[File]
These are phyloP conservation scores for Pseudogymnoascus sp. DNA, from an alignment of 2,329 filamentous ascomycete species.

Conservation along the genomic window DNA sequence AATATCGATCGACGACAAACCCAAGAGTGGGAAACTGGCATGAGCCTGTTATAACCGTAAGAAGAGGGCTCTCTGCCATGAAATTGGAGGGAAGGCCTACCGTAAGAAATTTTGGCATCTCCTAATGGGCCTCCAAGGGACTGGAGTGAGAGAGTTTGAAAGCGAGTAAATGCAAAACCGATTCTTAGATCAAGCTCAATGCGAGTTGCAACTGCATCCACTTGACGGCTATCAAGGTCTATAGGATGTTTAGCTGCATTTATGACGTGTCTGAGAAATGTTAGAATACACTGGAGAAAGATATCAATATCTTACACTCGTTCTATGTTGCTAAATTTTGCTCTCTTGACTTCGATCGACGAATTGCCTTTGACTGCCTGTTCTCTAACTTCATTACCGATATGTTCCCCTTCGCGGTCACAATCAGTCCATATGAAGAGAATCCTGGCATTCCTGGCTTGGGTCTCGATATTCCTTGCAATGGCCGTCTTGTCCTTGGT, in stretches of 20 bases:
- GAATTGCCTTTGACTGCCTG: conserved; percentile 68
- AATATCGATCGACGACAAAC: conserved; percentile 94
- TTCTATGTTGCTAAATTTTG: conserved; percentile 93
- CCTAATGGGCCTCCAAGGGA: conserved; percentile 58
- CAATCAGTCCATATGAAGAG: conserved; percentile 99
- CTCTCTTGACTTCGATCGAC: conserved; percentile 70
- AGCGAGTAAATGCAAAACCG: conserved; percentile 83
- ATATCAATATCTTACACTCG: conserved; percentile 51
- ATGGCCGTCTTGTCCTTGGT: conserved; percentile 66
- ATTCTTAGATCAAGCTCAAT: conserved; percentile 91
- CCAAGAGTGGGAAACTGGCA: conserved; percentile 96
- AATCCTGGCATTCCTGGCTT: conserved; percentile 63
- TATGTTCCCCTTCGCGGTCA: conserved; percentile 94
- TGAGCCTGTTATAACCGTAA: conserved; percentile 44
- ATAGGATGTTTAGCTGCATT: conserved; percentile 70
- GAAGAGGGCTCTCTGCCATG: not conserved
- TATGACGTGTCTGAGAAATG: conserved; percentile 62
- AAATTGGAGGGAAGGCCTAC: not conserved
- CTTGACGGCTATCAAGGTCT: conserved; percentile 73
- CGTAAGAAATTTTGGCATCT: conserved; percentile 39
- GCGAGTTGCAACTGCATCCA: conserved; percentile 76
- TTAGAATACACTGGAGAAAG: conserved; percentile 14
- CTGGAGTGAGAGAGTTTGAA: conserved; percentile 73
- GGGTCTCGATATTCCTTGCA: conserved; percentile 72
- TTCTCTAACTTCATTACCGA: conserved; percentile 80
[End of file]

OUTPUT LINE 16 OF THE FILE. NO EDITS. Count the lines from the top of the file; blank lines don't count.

- TGAGCCTGTTATAACCGTAA: conserved; percentile 44